Lukashenko's riot police end Belarus protests

Mar 24, 2006 - By Oleg Shchedrov

MINSK (Reuters) - Belarussian leader Alexander Lukashenko, ignoring his Western critics, on Friday sent in riot police to break up days of opposition street protests against his re-election.

Police wearing riot helmets and carrying batons swooped in the early hours on 200 or so demonstrators camped out in Minsk's October Square and drove them away in trucks to a pre-trial detention center.

The demonstrators, led by a political opposition that plans to hold a mass rally on Saturday, had been pressing for a re-run of last Sunday's election which handed Lukashenko a further five years in power and which they say was rigged.

"The authorities : only know the language of force," main opposition leader Alexander Milinkevich, who has spearheaded the peaceful resistance, told reporters, his voice breaking.

The opposition, due to hold an emergency meeting at 1000 GMT, vowed Saturday's big show of protest would go ahead. Milinkevich, who was not among those detained, was also planning to hold a news conference.

The five days of protests, in which numbers have ranged from as few as 200 to as many as several thousand, were unusual in that police in the tightly-controlled, ex-Soviet state usually crush dissent out quickly.

The United States, which has branded Lukashenko Europe's last dictator after his 12 years of Soviet-style rule, said it was disturbed by the police action.

Dozens of police wearing riot helmets and carrying batons surrounded the protesters in their makeshift tent camp in the square and told them to disperse. Protesters refused.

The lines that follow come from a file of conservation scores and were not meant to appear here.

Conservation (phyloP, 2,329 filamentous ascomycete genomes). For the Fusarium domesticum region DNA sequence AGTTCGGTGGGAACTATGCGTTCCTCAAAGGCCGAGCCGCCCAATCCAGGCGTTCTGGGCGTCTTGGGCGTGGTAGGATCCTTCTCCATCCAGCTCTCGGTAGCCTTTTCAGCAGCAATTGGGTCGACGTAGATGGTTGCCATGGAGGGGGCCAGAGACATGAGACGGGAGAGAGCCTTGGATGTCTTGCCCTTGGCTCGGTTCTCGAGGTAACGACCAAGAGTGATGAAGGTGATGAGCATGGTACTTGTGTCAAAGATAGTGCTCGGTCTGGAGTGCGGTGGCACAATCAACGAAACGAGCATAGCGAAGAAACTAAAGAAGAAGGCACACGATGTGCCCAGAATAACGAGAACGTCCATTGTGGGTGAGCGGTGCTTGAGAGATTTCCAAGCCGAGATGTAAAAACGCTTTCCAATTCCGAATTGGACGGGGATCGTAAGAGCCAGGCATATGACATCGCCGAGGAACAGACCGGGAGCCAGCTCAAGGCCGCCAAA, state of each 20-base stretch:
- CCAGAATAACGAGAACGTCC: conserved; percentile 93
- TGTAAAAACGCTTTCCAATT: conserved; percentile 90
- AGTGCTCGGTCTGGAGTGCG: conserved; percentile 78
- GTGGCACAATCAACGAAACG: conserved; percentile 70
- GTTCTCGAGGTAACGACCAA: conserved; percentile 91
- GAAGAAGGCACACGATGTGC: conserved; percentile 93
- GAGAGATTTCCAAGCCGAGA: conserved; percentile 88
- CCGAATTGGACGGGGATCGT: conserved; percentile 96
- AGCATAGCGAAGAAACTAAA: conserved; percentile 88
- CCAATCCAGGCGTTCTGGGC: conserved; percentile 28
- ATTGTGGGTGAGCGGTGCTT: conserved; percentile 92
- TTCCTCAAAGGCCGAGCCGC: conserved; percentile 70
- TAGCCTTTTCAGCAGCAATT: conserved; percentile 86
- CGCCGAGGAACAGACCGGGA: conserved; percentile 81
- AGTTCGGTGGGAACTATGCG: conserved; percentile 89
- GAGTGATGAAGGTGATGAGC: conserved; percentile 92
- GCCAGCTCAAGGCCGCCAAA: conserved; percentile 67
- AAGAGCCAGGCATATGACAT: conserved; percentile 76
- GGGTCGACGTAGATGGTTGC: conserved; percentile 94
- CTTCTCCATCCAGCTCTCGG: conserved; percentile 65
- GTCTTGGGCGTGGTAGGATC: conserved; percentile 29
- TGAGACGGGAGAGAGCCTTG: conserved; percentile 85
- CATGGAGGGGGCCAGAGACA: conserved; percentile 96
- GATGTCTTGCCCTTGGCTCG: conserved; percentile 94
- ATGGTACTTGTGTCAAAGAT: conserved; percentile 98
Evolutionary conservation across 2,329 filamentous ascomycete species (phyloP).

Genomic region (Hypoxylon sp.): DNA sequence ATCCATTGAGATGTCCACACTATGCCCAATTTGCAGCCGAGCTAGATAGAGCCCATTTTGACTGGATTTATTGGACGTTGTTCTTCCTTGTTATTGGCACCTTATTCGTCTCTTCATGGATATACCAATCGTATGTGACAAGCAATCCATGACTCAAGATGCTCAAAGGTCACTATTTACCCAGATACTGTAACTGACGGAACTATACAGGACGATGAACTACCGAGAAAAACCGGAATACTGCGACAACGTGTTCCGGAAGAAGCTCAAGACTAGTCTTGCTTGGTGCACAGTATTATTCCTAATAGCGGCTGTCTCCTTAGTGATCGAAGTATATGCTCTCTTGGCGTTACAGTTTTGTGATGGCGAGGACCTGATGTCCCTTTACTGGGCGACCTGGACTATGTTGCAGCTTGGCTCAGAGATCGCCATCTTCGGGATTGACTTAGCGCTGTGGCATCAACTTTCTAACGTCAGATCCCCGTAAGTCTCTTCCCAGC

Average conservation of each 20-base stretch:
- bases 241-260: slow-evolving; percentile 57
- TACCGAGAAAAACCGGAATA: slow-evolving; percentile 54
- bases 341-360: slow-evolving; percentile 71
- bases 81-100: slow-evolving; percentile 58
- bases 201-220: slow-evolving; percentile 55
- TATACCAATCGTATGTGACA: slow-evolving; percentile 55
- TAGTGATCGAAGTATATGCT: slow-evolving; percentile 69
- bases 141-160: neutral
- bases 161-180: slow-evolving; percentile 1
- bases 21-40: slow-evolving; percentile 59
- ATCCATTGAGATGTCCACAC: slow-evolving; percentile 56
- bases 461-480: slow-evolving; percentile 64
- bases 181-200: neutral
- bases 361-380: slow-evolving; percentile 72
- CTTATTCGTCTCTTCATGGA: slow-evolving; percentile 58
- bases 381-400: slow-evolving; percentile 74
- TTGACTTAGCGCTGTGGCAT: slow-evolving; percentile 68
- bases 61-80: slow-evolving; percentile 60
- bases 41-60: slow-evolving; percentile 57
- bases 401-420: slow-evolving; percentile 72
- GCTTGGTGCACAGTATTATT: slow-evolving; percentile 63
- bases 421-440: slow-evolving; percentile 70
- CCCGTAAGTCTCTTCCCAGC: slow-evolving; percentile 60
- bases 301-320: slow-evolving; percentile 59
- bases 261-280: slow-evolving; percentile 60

Minutes later, police forcibly carried about 10 of them into trucks. Other demonstrators followed without resisting. They were all taken to a pre-trial detention center.

Belarus state television made a point of quoting city police saying no-one was hurt in the operation. Throughout the police action, an officer in command told his men through a loudhailer not to use excessive force.

hows of dissent are normally quashed in Belarus with little heed to outside opinion. Some observers said the comparatively gentle way the demonstrators were treated suggested Lukashenko may have become more sensitive to Western opinion now.

Others said he may have come under pressure from Russian President Vladimir Putin, who has backed Lukashenko's election victory but, as chairman this year of the Group of 8 rich nations, might not want to be associated with unsavoury police action in Belarus.

Those detained seemed likely to get jail sentences of up to two weeks for public order offences.


Lukashenko won Sunday's elections with an official vote tally of 83 percent. Milinkevich came second with 6 percent.

Despite his pariah status in the West, Lukashenko is genuinely popular among the 10 million Belarussians for having ensured relative political and economic stability.

The election result has set the United States and other Western countries at odds with Russia. Washington, echoing the findings of international poll monitors, has accused Lukashenko of intimidating opponents while Moscow has congratulated him.

"We are disturbed by the break-up of demonstrations and the detention of protestors in Belarus," U. S. State Department spokeswoman Janelle Hironimus said in a statement in Washington.

"As we have said before, we condemn all acts by the government of Belarus to deprive the citizens of that country of their right to peacefully express their views."

Belarussian officials have dismissed complaints over the conduct of the elections and endorsed the results.

The protests had echoes of the 2004 "Orange Revolution" that brought hundreds of thousands on to the streets in neighboring Ukraine. But though the protests sometimes swelled to thousands, there was no sign of it reaching the same scale.

Belarussian television said several members of Ukrainian pro-democracy group Pora, a driving force of the "Orange Revolution," were among those detained.